Paul Ryan, Speaker of the U.S. House of Representatives
ON MARCH 8, 2016 PAUL RYAN, SPEAKER OF THE U.S HOUSE OF REPRESENTATIVES TWEETED THAT THE DEPARTMENT OF LABOR’S NEW FIDUCIARY RULE FOR BROKER-DEALERS TO ADDRESS CONFLICTS OF INTEREST IN RETIREMENT ADVICE IS “OBAMACARE FOR FINANCIAL PLANNING.” THE RULE IS SET TO BE RELEASED ON WEDNESDAY, MARCH 16. HE REFERRED TO IT AS AN “APRIL FOOLS – WORTHY JOKE.”
But according to the United States Department of Labor Employee Benefits Security Administration, loopholes in the retirement advice rule have led some advisors to recommend products that put their self-interest and profits ahead of their client’s best interests.
Broker-Dealers will now have to act as fiduciaries, from the Latin word “Fudica,” meaning “trust,” and now stop “self-dealing,” or creating “conflicts of interests” in which the potential benefit to the fiduciary is in conflict with what is best for the person who trusts him/her/it.
In other words, the broker-dealer must consider the best investment for the client and not buy or sell on the basis of what brings him/her/it the most commission.
It isn’t fair for broker-dealers to sell products with “backdoor” payments and “hidden fees” buried in fine print; and often the high costs and low returns are not disclosed to the client, while the broker-dealer receives incentives and high commissions.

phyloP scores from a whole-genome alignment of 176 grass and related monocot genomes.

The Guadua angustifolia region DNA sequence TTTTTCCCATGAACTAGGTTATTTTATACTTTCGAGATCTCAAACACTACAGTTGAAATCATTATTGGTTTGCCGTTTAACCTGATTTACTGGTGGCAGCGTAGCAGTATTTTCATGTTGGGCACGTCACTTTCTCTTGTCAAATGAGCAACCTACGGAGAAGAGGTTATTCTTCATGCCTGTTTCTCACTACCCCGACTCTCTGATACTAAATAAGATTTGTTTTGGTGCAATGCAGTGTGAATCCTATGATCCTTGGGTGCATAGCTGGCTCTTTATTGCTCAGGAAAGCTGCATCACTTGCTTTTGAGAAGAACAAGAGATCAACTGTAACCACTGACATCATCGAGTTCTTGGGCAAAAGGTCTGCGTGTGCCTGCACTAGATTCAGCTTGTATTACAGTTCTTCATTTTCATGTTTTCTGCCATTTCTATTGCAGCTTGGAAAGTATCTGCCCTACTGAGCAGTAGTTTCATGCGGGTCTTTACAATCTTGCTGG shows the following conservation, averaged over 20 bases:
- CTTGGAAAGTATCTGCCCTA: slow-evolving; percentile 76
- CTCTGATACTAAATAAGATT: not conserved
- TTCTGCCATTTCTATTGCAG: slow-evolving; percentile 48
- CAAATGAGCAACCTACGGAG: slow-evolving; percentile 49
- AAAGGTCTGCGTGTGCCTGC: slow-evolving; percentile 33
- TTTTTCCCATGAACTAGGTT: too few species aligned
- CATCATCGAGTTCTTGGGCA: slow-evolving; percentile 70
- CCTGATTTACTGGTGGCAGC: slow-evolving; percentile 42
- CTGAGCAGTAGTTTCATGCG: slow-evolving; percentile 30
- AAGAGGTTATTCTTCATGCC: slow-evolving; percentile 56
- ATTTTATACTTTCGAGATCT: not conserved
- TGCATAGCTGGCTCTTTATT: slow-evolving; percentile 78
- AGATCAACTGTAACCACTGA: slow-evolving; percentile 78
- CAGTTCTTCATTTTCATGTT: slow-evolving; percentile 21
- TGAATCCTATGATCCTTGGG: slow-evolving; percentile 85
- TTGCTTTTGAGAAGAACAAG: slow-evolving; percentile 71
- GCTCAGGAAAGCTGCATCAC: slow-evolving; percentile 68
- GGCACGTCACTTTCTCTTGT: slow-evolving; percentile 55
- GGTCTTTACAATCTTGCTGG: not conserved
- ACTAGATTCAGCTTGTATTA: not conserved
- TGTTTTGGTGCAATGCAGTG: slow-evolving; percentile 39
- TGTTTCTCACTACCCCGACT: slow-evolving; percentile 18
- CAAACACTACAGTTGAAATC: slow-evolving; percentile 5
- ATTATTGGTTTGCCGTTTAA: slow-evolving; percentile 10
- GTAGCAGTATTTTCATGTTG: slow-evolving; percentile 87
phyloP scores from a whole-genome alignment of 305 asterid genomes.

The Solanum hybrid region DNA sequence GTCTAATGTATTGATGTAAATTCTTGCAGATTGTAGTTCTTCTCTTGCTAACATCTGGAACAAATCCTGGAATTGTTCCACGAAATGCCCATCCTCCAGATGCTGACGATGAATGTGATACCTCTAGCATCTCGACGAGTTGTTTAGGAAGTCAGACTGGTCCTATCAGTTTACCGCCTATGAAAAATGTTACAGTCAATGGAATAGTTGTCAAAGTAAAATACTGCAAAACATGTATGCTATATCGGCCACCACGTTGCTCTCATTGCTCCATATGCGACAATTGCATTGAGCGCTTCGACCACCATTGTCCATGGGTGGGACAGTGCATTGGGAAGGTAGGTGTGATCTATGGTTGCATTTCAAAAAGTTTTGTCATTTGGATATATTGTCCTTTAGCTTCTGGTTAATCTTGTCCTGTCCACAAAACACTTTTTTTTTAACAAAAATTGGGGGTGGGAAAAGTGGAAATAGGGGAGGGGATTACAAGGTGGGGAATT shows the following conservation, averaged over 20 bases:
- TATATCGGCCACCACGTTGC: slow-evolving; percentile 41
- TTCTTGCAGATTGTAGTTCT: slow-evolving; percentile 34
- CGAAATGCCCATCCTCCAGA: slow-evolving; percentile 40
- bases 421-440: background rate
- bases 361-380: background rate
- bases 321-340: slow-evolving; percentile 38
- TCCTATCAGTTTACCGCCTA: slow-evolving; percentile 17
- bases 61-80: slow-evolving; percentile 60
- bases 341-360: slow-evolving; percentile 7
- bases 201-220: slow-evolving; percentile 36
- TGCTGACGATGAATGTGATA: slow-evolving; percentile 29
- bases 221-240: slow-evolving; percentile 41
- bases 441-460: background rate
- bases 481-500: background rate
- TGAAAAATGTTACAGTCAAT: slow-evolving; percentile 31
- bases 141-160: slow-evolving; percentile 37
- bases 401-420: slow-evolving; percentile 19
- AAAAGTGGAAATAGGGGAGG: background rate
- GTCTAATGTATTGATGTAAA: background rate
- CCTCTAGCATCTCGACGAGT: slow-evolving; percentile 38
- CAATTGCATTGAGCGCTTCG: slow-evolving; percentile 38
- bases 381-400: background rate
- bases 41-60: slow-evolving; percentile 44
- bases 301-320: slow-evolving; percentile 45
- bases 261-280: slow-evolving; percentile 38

For example, did you know when you buy or sell a bond there is a transaction cost, a “mark-up,” which is the difference between the price a broker-dealer pays for a bond and the price it is sold to you? Mark-ups are usually 1% – 5% and the broker-dealer is not obligated to disclose the cost of the mark-up. It is difficult to know how much of a markup you are paying, because the markup is built into the price of the bond.
A White House Council of Economic Advisors Analysis found that this and other conflicts of interests result in annual losses of about 1% for affected investors – or about $ 17 billion per year in total. They reported that a “one percent lower return could reduce your savings by more than a quarter over 35 years. In other words, instead of a $ 10,000 retirement investment account growing to more than $ 38,000 that period, after adjusting for inflation, it would be just over $ 27,500.”
One of the investments frequently offered to those with investment accounts are annuities.
In October 2015 Massachusetts Senator Elizabeth Warren released a report, “Villas, Castles, and Vacations: How Perks and Giveaways Create Conflicts of Interests in the Annuity Industry.”
Senator Elizabeth Warren
In April 2015 Senator Warren had opened an investigation, asking 15 leading annuity advisors (e.g. New York Life, Lincoln Financial, MetLife) for information on whether or not they offered non-cash incentives such as lavish cruises, luxury care leases and other perks (not to mention high commissions) to annuity sales agents to promote their products and whether their customers were aware of the agent’s compensation.